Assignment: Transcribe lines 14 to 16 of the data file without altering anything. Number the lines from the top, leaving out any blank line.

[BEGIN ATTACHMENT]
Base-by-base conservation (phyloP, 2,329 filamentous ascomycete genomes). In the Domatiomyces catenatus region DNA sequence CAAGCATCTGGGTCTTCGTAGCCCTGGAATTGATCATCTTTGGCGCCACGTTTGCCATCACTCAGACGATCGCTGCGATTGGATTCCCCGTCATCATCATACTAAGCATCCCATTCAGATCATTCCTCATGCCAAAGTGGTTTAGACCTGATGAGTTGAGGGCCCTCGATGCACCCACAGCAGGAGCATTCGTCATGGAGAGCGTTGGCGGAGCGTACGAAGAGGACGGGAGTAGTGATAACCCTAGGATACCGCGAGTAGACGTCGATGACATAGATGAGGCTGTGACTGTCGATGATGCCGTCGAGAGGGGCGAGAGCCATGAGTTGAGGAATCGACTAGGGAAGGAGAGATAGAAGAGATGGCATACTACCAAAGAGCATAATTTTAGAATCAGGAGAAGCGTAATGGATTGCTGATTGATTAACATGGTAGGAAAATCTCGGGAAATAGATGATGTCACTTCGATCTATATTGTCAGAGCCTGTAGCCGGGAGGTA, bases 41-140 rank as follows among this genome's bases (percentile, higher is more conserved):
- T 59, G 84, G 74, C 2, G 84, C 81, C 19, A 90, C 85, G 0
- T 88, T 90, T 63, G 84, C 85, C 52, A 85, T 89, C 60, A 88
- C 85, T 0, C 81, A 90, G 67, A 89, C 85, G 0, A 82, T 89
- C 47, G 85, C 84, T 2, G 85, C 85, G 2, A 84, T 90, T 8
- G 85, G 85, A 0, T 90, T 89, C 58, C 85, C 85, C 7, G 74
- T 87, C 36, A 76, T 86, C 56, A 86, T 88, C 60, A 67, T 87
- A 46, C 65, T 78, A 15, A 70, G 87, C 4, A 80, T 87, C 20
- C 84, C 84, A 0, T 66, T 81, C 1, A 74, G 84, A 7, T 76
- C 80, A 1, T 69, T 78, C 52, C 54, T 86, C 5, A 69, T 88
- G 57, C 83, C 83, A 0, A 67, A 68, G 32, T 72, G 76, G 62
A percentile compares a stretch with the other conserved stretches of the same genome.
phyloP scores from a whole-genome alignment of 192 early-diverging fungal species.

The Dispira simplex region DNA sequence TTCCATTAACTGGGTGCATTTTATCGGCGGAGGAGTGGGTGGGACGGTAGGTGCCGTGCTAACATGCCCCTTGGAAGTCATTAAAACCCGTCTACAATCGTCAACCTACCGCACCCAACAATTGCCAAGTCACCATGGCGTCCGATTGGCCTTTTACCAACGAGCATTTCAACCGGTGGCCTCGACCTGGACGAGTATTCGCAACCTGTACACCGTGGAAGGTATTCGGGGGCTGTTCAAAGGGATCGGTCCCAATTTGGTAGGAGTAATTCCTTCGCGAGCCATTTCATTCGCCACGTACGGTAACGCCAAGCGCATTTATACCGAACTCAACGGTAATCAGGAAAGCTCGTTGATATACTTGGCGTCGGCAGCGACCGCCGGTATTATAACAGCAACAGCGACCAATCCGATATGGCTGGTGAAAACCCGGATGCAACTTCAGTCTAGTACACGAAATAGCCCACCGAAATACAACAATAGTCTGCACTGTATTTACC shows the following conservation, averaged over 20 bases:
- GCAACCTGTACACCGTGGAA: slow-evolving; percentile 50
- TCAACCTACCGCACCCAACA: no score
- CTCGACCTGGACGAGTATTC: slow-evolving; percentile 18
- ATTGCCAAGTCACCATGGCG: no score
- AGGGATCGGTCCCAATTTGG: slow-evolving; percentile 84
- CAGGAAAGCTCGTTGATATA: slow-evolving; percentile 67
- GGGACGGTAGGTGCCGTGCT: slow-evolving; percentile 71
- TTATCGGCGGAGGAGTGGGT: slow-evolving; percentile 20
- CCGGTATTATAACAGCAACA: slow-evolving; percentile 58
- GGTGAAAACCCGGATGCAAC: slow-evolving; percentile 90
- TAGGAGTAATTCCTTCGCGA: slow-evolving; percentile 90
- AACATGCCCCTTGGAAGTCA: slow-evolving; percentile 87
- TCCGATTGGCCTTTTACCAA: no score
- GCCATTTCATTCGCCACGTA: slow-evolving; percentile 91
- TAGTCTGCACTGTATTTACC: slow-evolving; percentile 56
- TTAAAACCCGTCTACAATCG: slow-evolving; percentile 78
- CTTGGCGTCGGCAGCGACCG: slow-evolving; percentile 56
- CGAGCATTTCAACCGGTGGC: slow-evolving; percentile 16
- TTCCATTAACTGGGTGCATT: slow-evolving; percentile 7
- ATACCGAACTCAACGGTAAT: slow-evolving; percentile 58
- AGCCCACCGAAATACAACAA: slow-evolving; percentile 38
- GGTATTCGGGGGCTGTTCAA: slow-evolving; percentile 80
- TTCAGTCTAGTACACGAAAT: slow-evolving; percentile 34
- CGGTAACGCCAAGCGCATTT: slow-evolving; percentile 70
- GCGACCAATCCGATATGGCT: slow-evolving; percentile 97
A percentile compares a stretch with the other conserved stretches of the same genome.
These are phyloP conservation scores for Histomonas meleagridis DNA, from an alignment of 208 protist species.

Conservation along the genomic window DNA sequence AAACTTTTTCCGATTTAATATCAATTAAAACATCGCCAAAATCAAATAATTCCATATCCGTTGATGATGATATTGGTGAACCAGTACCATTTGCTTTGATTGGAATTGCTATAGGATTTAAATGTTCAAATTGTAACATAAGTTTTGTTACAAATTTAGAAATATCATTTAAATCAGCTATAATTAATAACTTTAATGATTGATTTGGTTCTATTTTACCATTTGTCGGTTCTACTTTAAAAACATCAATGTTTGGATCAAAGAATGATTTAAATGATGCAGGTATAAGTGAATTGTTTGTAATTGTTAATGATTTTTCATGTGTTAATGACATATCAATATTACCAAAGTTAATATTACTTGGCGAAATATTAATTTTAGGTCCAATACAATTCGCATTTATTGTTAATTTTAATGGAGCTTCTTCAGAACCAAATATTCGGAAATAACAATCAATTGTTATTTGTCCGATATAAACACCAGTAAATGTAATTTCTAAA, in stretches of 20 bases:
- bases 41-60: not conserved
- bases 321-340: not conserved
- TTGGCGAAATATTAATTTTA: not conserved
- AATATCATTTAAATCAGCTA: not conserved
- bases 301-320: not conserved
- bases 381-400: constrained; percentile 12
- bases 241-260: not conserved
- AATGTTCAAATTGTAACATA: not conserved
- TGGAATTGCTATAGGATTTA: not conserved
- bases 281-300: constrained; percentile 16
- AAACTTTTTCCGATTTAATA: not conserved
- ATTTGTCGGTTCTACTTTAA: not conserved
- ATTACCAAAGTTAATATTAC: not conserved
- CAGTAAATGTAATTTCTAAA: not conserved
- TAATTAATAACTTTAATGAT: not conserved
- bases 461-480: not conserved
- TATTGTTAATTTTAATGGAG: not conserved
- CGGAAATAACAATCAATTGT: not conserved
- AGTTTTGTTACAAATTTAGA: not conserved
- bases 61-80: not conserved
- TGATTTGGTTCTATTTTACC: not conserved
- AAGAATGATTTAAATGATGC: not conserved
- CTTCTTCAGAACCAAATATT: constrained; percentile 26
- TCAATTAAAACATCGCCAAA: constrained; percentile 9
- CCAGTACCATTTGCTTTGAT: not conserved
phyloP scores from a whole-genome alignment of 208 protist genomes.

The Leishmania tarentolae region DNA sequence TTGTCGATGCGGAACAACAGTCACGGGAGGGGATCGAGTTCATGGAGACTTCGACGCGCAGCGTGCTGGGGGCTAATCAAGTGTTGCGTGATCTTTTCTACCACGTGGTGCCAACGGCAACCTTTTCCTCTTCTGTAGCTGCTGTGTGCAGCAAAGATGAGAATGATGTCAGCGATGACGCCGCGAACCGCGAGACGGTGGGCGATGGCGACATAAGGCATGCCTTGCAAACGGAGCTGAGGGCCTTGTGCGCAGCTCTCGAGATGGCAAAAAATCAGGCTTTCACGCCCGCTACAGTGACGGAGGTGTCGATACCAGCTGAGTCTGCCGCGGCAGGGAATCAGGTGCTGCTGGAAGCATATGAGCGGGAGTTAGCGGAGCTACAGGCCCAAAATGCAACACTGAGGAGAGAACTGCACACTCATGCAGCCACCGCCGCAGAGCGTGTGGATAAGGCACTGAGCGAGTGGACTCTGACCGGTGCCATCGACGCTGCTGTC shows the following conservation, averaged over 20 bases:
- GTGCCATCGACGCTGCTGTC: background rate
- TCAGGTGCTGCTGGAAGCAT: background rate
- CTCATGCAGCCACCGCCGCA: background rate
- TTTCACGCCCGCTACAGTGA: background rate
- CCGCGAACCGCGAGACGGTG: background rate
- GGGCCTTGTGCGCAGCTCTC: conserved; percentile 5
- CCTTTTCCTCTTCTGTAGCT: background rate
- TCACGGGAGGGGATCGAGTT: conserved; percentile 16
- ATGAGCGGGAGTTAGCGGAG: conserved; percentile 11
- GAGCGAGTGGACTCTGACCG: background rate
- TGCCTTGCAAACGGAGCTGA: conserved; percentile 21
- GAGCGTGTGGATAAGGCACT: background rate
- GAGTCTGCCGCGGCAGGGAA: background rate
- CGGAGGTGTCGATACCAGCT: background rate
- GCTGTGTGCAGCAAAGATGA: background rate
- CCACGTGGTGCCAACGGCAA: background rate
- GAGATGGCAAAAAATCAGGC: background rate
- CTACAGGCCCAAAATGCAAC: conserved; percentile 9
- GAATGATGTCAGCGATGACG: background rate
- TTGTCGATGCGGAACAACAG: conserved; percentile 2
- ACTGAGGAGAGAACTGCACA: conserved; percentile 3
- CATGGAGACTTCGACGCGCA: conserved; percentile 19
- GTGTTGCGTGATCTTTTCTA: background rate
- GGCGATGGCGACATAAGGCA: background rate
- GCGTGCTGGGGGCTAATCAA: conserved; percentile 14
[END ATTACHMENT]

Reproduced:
The Dispira simplex region DNA sequence TTCCATTAACTGGGTGCATTTTATCGGCGGAGGAGTGGGTGGGACGGTAGGTGCCGTGCTAACATGCCCCTTGGAAGTCATTAAAACCCGTCTACAATCGTCAACCTACCGCACCCAACAATTGCCAAGTCACCATGGCGTCCGATTGGCCTTTTACCAACGAGCATTTCAACCGGTGGCCTCGACCTGGACGAGTATTCGCAACCTGTACACCGTGGAAGGTATTCGGGGGCTGTTCAAAGGGATCGGTCCCAATTTGGTAGGAGTAATTCCTTCGCGAGCCATTTCATTCGCCACGTACGGTAACGCCAAGCGCATTTATACCGAACTCAACGGTAATCAGGAAAGCTCGTTGATATACTTGGCGTCGGCAGCGACCGCCGGTATTATAACAGCAACAGCGACCAATCCGATATGGCTGGTGAAAACCCGGATGCAACTTCAGTCTAGTACACGAAATAGCCCACCGAAATACAACAATAGTCTGCACTGTATTTACC shows the following conservation, averaged over 20 bases:
- GCAACCTGTACACCGTGGAA: slow-evolving; percentile 50
- TCAACCTACCGCACCCAACA: no score